5 Ways to INSTANTLY Sound Like a NATIVE SPEAKER (British English)


Today I've got 5 tips to instantly sound more like a native speaker! And the good news is

you don't need to spend hours learning them and practising them. These are small changes

that will immediately make a difference. Sometimes I find there is a gap between the way that

native English speakers use English and the way that English learners speak. Even when

they have a high level. Sounds like they learnt English rather than grew up with it. Today

we're going to bridge that gap. Here are five things that you can learn fast and these tips

are for all levels of English even if your English is not fantastic follow these steps

and you're going to sound more confident and more like a native speaker today. So stay tuned

Hello and welcome to LetThemtalk so we've got 5 tips for you today to instantly sound

like a native speaker. Plus a bonus tip too so stay tuned for that.

And the first tip is use MAY and MIGHT for probability.

In English we've got these beautiful modal verbs to talk about probability. but I find

in most students hardly use them. Even with really advanced students I hear For example,

"maybe I go to Greece this year" Is that right? "Maybe I go to Greece" No it isn't. or "It

is possible I will be late". When a native speaker would say. "I may go to Greece this

year" or "I might. be late". Don't complicate your life just use MAY and MIGHT before a

verb to talk about probability. If I hear someone say "maybe I go" , "maybe I do" I

know I'm not spaying to a native speaker. Is there a difference between may and might.

Well a very small difference. MAY has a slightly higher level of probability. I may to Greece

70% yes I might go to Greece 50% yes (I don't have the statistics). MAY is a slightly higher

level of probability but don't worry too much about that just use MAY and MIGHT for probability.

Tip number 2 use HAVE GOT for possession In English the most common way of talking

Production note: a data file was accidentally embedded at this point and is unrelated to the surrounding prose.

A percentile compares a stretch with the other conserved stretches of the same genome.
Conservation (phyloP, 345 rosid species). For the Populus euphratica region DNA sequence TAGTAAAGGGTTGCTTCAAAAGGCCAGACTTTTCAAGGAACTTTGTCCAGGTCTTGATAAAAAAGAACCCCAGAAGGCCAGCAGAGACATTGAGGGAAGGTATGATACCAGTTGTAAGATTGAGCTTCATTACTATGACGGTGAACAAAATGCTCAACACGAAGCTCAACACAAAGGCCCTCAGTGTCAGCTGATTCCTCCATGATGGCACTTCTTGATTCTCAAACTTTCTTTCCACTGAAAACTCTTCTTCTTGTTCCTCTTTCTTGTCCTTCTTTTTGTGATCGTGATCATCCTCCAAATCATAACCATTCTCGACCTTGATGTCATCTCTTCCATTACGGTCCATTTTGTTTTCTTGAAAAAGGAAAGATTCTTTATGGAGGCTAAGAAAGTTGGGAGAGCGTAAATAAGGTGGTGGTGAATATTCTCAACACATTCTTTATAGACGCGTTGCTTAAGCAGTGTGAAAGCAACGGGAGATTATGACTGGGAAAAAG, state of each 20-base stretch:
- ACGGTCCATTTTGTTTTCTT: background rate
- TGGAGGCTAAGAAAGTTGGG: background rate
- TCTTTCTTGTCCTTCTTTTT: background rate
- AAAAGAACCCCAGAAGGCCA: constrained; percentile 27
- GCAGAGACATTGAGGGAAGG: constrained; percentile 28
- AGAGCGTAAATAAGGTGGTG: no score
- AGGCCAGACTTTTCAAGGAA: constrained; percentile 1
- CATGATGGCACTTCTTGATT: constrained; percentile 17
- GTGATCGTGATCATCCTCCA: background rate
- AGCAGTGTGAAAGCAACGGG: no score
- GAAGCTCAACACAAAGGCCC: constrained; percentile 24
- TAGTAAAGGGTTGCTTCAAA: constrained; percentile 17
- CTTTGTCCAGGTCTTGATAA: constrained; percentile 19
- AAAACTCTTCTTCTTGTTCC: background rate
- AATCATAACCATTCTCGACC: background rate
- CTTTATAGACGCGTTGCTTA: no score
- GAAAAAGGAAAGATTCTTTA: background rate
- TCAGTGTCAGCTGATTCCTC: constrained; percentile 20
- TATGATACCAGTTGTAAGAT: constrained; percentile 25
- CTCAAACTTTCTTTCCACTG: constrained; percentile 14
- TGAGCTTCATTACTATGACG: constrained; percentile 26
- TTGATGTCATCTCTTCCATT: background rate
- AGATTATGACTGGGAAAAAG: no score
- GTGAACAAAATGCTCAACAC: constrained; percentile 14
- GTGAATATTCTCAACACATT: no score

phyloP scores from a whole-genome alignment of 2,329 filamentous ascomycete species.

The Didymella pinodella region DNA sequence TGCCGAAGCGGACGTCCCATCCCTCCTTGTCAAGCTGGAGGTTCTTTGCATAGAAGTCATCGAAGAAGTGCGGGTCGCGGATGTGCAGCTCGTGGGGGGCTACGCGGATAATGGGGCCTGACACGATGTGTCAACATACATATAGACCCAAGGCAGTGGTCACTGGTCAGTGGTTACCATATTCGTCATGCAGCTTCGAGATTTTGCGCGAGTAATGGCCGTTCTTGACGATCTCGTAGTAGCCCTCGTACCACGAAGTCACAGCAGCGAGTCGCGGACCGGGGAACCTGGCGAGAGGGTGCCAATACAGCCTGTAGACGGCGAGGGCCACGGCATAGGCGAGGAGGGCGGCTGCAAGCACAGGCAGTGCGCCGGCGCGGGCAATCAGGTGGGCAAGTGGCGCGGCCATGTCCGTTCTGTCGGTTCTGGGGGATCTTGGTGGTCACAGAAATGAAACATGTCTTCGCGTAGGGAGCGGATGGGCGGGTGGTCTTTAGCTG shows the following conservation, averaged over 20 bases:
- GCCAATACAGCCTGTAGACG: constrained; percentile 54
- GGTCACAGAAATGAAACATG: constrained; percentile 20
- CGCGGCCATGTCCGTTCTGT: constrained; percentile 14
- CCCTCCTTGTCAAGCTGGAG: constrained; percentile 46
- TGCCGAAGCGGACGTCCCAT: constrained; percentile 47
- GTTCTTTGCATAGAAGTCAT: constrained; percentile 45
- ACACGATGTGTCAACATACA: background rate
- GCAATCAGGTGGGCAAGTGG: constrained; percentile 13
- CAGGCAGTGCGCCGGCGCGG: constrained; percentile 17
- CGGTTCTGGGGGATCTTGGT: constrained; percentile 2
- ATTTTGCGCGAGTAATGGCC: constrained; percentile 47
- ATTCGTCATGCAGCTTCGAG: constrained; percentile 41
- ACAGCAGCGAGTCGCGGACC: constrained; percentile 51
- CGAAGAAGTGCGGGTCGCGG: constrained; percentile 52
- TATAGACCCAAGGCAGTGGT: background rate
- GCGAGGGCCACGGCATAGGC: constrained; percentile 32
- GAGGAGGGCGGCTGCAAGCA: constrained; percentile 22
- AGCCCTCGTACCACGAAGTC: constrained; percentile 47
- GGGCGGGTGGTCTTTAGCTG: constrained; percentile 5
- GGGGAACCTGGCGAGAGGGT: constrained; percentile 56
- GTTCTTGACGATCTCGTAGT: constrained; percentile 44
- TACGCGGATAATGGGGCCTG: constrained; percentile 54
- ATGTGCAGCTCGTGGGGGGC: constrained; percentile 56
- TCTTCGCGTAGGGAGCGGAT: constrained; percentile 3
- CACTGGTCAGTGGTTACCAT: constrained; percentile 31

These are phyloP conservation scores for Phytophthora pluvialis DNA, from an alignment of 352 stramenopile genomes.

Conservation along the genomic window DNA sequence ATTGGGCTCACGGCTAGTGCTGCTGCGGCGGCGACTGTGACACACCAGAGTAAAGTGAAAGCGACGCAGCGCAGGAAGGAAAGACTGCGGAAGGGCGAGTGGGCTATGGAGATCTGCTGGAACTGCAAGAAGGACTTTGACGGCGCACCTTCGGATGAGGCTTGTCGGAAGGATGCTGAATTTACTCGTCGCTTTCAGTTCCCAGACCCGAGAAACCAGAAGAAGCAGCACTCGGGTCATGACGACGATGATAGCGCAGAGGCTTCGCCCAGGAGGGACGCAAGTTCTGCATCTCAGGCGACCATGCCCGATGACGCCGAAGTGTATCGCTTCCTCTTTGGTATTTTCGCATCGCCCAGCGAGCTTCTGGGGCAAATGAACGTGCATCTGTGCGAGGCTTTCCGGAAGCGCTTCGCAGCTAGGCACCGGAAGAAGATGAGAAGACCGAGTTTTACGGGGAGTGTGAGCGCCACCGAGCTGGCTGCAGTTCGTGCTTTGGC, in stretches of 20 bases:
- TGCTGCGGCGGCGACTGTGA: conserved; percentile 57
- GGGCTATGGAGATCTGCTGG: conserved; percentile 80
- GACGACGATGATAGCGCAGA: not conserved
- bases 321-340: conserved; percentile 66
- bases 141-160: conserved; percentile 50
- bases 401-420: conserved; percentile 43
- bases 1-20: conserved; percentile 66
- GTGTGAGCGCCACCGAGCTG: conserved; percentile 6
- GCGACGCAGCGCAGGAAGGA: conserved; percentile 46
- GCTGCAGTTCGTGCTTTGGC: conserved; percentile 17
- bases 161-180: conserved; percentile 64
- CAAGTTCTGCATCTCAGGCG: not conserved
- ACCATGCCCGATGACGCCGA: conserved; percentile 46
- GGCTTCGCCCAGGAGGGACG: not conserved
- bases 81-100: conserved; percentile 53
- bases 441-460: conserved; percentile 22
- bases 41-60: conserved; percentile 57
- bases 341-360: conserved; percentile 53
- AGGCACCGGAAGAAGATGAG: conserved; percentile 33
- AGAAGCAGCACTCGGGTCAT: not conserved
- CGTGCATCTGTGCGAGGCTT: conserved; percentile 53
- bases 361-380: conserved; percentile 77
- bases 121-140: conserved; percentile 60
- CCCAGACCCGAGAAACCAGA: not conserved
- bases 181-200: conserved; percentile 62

about possession in the present is HAVE GOT or HAVEN'T GOT in the negative. So for example

"I've got a pen but I haven't got any money". This is especially true In questions

"Have you got a pen?" That's what most native English speakers will say. "Do you have a

pen?" Yes, it's correct sounds a bit formal it's correct but I hear some students say.

"Have you a pen?" I haven't got the statistics it's Grammatically correct but nobody speaks

like that. So tip number 2 is use HAVE GOT for possession.

It's more natural it's more native.

So tip number 3 is try to find alternative words to MUCH, MANY and A LOT OF. These words

are perfectly correct but don't use them all the time try to use different more advanced

words and these will really give your sentences a lift. For example instead of saying. "I

did a lot of work on this project" you could say. "I did a GREAT DEAL of work on this project".

Instead of saying, "many people got involved" say "A LARGE NUMBER of people got involved",

See it sounds better. For uncountable things use A LARGE AMOUNT" . "Finding a place to

stay took up a large amount of time". And if you want to sound informal use LOADS OF

"I ate loads of doughnuts this afternoon and I might be sick". "I spent loads of money

on my Hello Kitty Collection and I MAY have the best Hello Kitty collection in the world".

So there you are so to sound more advanced or more informal just like native speakers

find alternatives, to MUCH, MANY and A LOT OF.

Tip number 4 is don't use VERY use understatement

British people love understatement. Understatement is saying something is less important than

it actually and we use it all the time. An by using in you'll give your sentences a lift

- a nuance - and sound more native. so instead of VERY" try using some of these words QUITE,

PRETTY, RATHER, FAIRLY So, instead of saying. "I'm very tired", say

I'm rather tired. Instead of saying... I'm very angry say "I'm

pretty angry" Instead of saying I am very surprised say

I am quite surprised. Instead of saying.... Ronaldo is a very good

footballer. Say Ronaldo is farily good.

the differences between these 4 words we'll discuss in another video but do use them.

Tip number 5 is don't say thank you. well that's not quite true. but if someone give

you something or does a small favour for you native (British) English speakers might use another word.

In London we just say CHEERS. Sounds friendly Some people say TA. of course sometimes you

can say thank you if someone does you a big favour or saves your life then by all means

say thank you but if it's just a small act of kindness - someone holds a door open for

you then just say cheers.

And here's that bonus tip I promised you. If someone asks you "Do you speak English?"

What do you reply? Don't say "yes" or "ehh yes I do".

. You want to give the impression that the question

is so ridiculous, so absurd. that you won't even dignify that with a serious response.

The subtext is "why are you asking me this ***ing stupid question". Don't stand there

like a robot and say "Yes, I do" instead say something like "I get by,"...."I manage"....

"just a smattering". If you don't know what a smattering is then look it up.

By using one of these phrases you'll sound more confident

and people will believe you. It's also linked to the British love of understatement that

we talked about earlier. Ok there you are, I hope you found them useful and I'll just

say cheers and more English language videos coming soon.